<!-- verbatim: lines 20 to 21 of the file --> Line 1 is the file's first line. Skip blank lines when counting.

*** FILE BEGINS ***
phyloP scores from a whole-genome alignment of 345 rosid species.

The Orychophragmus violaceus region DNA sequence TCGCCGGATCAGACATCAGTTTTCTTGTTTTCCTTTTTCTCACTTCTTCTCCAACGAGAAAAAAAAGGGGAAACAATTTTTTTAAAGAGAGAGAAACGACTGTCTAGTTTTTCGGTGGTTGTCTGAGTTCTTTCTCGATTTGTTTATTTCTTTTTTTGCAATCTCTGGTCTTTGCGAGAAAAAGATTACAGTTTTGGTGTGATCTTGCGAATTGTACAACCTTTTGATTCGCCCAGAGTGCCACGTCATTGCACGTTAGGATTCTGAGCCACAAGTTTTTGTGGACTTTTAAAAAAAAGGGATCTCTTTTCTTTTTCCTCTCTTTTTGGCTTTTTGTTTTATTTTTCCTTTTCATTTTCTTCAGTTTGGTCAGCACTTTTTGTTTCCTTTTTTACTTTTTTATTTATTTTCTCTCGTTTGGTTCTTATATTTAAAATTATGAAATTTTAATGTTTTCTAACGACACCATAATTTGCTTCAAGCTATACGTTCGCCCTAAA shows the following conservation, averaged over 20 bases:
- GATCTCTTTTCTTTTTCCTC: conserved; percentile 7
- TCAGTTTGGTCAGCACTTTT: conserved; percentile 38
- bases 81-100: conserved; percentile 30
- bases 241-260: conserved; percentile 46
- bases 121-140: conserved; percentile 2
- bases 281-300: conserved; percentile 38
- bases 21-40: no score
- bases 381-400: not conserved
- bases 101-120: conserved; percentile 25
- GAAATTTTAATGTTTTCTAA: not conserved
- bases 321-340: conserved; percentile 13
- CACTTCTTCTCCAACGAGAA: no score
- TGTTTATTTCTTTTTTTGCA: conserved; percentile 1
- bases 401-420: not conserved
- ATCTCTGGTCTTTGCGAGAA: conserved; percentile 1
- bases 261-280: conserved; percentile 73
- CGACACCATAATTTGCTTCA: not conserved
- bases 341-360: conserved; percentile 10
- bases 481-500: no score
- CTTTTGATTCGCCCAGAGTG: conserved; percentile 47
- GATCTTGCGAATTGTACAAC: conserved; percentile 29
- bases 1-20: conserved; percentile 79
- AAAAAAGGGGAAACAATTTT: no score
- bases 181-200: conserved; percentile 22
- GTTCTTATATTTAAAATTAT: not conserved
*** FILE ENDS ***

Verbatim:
- bases 341-360: conserved; percentile 10
- bases 481-500: no score